5. Prep Dave (lolol – he’s gonna’ luv this one!!!) to run through the entire sequence so I can clean it up, and test out how long it takes him to run through the lessons
  6. Finish up the blog posts regarding the snowboarding test sequence
  7. Finish up the blog posts regarding making distinctions
  8. Work with Maksym to get a working prototype of our software built and tested
  9. Get a polished version of my SkillsOpedia logo made
  10. And if I get bored, and get all this done, I’ll push the work I’ve already done for stick-shift driving, the first skill set I worked with, through the software, for a second test and refinement of the software

 That should do it for the next year!!  Praying for snow!!  😉

 

Cultivating My Inner Dude

A few years back, I heard myself saying to my favorite, but as-of-yet directionless, nephew (I love you, David K.!! 😉 ) that I’d give anything to be an 18 year old, single guy – I remember quoting my favorite Bob Segar song line to him, “I could go east, I could go west, it was all up me to decide.” I envisioned what it would be like to be in his position – to seemingly have any and all paths open to me in the same way I felt he had…

But, then, something kept eating at me for days after that conversation. And then the thoughts… (I apologize in advance…) … “WTF Renee?!??!?”

“What in the sweet name of blipity blip does some random chronological number and/or a Y-chromosome have to do WITH ANYTHING????” Continue reading

My “Big, Hairy, Audacious Goal”

Jim Collins, of Built to Last: Successful Habits of Visionary Companies , came up with the term “Big, Hairy, Audacious Goal” or a “BHAG.”

Wikipedia describes a BHAG as “ a strategic business statement similar to a vision statement which is created to focus an organization on a single medium-long term organization-wide goal which is audacious, likely to be externally questionable, but not internally regarded as impossible.” (see “Big Hairy Audacious Goal” )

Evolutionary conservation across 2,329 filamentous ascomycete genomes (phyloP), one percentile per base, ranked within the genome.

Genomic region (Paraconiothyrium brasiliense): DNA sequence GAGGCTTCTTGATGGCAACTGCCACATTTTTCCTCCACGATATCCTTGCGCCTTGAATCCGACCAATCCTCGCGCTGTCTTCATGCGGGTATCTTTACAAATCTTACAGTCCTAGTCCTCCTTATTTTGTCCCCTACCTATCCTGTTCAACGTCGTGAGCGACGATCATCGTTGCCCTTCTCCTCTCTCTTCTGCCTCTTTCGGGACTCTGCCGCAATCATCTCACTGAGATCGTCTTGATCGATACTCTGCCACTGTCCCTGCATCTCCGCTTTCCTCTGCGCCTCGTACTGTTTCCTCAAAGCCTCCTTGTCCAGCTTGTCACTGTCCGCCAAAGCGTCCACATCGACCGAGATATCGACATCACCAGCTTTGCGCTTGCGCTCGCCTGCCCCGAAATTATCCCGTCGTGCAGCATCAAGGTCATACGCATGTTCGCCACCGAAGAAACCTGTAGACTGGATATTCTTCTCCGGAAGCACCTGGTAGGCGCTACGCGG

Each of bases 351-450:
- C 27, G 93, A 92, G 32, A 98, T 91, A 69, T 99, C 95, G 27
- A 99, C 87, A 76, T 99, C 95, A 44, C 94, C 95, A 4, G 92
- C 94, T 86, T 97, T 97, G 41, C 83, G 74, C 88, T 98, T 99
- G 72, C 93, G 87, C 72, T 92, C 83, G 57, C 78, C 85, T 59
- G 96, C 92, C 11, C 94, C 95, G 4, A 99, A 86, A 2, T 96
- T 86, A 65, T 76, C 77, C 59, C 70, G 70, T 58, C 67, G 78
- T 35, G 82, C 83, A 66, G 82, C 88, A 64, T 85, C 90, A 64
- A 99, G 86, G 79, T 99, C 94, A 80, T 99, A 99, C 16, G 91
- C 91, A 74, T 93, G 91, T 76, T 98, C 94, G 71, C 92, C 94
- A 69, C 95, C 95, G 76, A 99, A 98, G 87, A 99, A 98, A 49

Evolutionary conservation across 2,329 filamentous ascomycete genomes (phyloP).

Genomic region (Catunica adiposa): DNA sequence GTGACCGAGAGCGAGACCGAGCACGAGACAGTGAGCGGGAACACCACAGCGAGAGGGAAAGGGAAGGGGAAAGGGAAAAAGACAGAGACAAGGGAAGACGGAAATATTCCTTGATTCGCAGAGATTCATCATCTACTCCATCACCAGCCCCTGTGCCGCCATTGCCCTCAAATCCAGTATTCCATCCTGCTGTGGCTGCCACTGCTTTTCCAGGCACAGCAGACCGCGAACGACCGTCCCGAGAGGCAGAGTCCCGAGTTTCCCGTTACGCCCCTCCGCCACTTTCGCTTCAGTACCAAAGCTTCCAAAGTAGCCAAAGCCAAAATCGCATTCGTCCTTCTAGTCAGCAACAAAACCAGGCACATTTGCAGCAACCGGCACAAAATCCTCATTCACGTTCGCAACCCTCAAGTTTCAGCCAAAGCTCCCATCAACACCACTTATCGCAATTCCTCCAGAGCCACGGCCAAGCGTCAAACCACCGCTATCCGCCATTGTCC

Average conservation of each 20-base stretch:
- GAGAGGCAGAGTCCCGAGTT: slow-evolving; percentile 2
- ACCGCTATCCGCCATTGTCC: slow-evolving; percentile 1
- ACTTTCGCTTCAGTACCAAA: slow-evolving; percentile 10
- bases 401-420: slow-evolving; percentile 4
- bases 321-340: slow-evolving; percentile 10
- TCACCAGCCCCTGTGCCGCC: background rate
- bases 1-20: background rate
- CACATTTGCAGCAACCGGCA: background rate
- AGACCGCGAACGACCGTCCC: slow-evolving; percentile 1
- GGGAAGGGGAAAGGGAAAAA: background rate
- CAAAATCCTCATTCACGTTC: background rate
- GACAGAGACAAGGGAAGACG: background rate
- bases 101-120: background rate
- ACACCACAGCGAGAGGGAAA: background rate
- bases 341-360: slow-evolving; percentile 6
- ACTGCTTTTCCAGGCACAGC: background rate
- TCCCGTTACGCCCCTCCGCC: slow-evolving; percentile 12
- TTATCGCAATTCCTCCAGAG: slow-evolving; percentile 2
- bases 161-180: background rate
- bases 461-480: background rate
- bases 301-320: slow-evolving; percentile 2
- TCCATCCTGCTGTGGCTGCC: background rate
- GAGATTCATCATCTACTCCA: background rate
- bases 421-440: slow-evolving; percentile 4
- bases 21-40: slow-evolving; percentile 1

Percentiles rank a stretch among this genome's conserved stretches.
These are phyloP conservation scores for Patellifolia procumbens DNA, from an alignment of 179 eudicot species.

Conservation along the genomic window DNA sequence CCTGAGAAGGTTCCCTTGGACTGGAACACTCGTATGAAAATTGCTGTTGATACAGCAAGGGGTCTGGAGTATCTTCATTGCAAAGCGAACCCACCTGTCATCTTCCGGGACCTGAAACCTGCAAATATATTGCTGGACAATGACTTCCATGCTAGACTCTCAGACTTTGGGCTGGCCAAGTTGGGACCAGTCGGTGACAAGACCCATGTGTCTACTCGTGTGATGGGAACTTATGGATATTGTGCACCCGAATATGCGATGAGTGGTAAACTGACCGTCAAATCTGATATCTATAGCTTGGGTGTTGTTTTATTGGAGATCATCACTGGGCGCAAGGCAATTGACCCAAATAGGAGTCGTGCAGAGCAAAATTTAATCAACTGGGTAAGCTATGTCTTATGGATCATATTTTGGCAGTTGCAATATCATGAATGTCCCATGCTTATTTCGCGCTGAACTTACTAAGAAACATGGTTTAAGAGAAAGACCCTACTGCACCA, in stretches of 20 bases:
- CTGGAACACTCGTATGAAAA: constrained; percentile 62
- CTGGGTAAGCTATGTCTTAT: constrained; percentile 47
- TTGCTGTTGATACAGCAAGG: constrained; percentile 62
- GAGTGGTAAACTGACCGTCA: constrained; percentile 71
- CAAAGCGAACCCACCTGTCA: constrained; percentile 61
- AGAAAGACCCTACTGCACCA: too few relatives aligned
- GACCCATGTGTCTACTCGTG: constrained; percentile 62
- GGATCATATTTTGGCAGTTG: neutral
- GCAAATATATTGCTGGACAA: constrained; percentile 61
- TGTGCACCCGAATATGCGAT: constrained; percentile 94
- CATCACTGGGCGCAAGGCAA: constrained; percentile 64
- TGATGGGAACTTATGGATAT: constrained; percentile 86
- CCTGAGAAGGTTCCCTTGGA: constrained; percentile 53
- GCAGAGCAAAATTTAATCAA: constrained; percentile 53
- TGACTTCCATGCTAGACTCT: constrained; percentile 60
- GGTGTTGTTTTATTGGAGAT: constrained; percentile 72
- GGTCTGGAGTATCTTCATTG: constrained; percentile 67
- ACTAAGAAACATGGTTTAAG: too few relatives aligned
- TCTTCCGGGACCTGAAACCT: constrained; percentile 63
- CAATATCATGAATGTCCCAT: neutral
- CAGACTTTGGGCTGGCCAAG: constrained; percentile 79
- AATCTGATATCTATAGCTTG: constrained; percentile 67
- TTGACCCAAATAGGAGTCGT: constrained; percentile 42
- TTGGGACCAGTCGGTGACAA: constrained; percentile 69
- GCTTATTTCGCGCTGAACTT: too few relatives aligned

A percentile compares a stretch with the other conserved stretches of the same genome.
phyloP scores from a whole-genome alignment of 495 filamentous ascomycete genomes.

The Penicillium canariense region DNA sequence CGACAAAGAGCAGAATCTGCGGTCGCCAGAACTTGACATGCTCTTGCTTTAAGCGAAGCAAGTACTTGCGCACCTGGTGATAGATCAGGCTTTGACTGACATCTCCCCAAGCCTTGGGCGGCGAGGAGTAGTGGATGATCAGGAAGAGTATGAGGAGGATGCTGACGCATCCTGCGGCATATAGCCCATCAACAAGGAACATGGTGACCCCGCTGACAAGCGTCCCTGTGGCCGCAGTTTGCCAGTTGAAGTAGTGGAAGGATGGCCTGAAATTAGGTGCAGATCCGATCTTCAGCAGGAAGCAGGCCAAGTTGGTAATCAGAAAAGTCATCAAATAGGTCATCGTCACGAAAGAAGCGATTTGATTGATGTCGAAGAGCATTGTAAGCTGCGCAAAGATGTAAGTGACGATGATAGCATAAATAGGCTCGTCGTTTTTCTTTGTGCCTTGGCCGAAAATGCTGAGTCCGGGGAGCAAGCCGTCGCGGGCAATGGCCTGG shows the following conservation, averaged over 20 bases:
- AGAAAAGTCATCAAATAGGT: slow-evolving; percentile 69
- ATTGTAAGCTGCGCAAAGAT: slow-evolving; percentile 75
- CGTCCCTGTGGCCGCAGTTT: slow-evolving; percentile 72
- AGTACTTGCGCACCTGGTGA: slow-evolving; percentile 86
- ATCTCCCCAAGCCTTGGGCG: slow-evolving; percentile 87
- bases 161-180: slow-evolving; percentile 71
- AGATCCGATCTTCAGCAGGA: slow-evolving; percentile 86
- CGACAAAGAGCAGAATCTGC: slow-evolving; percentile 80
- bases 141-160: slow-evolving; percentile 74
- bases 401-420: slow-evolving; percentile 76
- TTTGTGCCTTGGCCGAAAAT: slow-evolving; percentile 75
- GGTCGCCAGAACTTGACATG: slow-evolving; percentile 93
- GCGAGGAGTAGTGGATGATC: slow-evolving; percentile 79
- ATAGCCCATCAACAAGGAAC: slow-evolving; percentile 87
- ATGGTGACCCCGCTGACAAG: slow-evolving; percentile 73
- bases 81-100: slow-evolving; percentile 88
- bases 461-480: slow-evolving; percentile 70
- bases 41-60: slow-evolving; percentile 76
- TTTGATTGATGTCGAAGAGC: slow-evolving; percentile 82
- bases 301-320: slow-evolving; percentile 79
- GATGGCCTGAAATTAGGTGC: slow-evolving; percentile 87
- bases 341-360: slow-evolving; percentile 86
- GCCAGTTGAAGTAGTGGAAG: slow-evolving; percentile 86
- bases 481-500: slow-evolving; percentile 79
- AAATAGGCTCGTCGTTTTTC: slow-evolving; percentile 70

I love the words “AUDACIOUS,” “LIKELY TO BE EXTERNALLY QUESTIONABLE,” and, significantly, “BUT NOT INTERNALLY REGARDED AS IMPOSSIBLE” – these are the kinds of words that stir the imagination, thrill the soul, push one far, far out of their comfort zone, and cause one to strive relentlessly for the unimaginable.

In my case, there’s not much of an organization yet, but there is certainly at BHAG for me to rally around… I give you my BHAG…

To build the world’s largest, methodically and precisely formatted, evolving repository of the vast wealth of human skills for the purpose of unleashing the vast untapped human potential.

And, here’s the answers to the big “Why?” questions… Why does this blow my mind? Why does this thrill my soul? Why does this keep me coming back to work, year after year? Because of its potential…

  • To unleash the vast untapped human potential
  • To level the learning curve for individuals and communities across the planet through the user-friendly, effective and efficient transfer of individual skill sets
  • To democratize information and the acquisition of life-altering skills
  • To preserve the human heritage (see “The World Heritage Skills Conservation Project™” )
  • To be a catalyst for the evolution of skill to higher and higher levels of best practices

Finally, “How?” How do I see the realization of my Big, Hairy, Audacious Goal playing out?

  1. Build the Rapid Skill Transfer Protocol™ (RSTP™) – to allow for the rapid transfer of skills between individuals
  2. Build the SkillsOPedia™ wiki platform for the (RSTP™) – To allow the community of users to build upon best practices among individuals for any given skill set

Please stop back to follow the evolution of this incredible journey. And, may you find your very own, passion-filled, send-you-over-the-moon BHAG!!! Love and best wishes, Renee

Rapid Skill Transfer Protocol™ (RSTP™) and Skillsopedia™ – The Quest Begins

Late 2011 I had just finished reading The Talent Code: Greatness Isn’t Born. It’s Grown. Here’s How by Daniel Coyle.  He tells the story of a 13-year-old girl, Carissa, practicing the song, “Golden Wedding” on her clarinet who, in one 5:45 minute practice segment accelerates her learning by ten-fold in the midst of, what was otherwise, another ordinary music lesson.

In relaying this story, Coyle tosses out, “This is not ordinary practice.  This is something else:  a highly targeted, error-focused process.”  And then, the sentence that caught my attention AND my imagination:

“If somebody could bottle this, it’d be worth millions.”

That phrase spoke to me of the incalculable benefit that would accrue to humanity if a process could be built that would intentionally, precisely, with 100% replicability enable the transfer of any given skill from an expert to a novice.

Continue reading